|Guide||♦||119 Triplogs||3 Topics|
This trail provides a diverse experience beginning in an urban setting and eventually leads into Red Rock Secret Mountain Wilderness, increasing the potential for solitude. The first half of this trail is often busy, and there is jeep tour traffic nearby. Enter at the signed trailhead, which is open only from 8 a.m. to 6 p.m. The trail dips to cross a wash then climbs out to the Devils Kitchen sinkhole just off the trail to the right at 1/4 miles. The trail then goes over the level ground for 1/4 mile to the "Seven Sacred Pools" to the trail's left.
It continues in the partial shade of Arizona cypress and intersects the end of a jeep road at 1.2 miles. The trail forks at the wilderness area boundary sign 1/8 mile further on. The right branch leads up rather steeply for 1/4 mile to cave-like arches. Great views. The left branch is the main trail. This leads out of the wash on a moderate grade. Most of the shade is lost, but the views open up. The path becomes increasingly steep and rocky as it climbs to the pass. Nearing 2 miles, it levels out on top of Brins Mesa, then continues for another 1/4 miles to intersect Brins Mesa trail. Ultimately, scenic vistas are enjoyable south into Sedona, north into the wilderness, and the Mogollon Rim's red cliffs. Return by the same route for a 4-mile round trip hike.
The guide below was written before much of anything official existed.
Nestled between Brin's Mesa and Capitol Butte Soldier Pass is tourist central. Jeep tours, about a million a day, comb the area. Okay, maybe less, but I guarantee you will see a few. This is also a very popular mountain bike trail. So needless to say, you will be sharing the route. Two reasons this trail gets high use is the location and the unique photo opportunities. The trailhead is literally in a neighborhood.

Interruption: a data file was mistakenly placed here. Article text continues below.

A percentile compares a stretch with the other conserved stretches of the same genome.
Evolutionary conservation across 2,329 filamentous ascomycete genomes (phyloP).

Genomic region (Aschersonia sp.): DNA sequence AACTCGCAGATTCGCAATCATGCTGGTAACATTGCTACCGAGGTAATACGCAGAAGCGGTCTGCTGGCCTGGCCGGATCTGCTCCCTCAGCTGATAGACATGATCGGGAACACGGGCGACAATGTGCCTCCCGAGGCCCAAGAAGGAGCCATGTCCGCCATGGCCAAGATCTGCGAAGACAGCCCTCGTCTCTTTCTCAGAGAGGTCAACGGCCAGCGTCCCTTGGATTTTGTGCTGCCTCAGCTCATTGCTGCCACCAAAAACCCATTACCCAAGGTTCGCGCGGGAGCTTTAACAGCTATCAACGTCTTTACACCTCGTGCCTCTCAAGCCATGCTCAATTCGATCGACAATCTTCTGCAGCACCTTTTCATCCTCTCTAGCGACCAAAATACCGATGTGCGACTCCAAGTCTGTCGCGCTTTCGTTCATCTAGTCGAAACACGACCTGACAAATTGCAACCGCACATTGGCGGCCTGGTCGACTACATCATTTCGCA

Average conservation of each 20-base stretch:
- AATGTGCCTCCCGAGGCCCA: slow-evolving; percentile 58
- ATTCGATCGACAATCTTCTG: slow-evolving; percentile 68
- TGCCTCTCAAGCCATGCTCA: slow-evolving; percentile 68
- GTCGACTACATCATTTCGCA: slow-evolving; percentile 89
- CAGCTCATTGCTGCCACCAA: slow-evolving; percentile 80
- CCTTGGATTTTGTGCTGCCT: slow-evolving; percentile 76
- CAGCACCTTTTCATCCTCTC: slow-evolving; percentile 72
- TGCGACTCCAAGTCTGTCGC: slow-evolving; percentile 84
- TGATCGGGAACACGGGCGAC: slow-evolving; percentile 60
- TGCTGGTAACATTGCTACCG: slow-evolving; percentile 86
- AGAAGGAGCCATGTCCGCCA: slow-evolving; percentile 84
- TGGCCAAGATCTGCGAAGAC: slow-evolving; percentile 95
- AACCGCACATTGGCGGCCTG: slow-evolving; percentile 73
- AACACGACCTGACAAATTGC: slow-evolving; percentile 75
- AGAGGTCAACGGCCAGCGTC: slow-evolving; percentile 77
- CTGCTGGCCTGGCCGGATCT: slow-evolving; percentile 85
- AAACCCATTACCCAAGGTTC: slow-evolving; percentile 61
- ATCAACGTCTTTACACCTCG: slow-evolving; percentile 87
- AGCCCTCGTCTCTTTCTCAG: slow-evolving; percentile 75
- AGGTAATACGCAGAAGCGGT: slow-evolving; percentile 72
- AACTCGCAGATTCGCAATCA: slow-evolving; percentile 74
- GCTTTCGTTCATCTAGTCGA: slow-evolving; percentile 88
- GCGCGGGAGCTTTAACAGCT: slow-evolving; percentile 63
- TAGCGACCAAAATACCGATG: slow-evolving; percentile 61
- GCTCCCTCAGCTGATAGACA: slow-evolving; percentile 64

From the trailhead, check out all the signage information. Start hiking, and before you know it, the first perk opens up out of nowhere. A hundred foot wide and fifty-foot deep sinkhole opens up. The sinkhole, formed in the 1880s, is impressive due to the sheer vertical rock walls. A tall pine tree sits at the bottom, giving away its age. Be careful here. Continue hiking, and soon you will encounter several natural inline pools cascading down the drainage. These pools would be a great site with running water. I have yet to witness such.
Continue the hike and enjoy the area. Near the mile and a quarter mark, the jeep road ends at the wilderness boundary. The trail continues through a shallow winding ravine. When you reach a fork, take the right option to head on up to the arches. At the same fork, a left will take you up to Brin's Mesa. You have great views and the option of extending the hike.
Check out the Official Route and Triplogs.
This hike is listed as One-Way.
When hiking several trails on a single "hike", log it with a generic name that describes the hike. Then link the trails traveled, check out the example.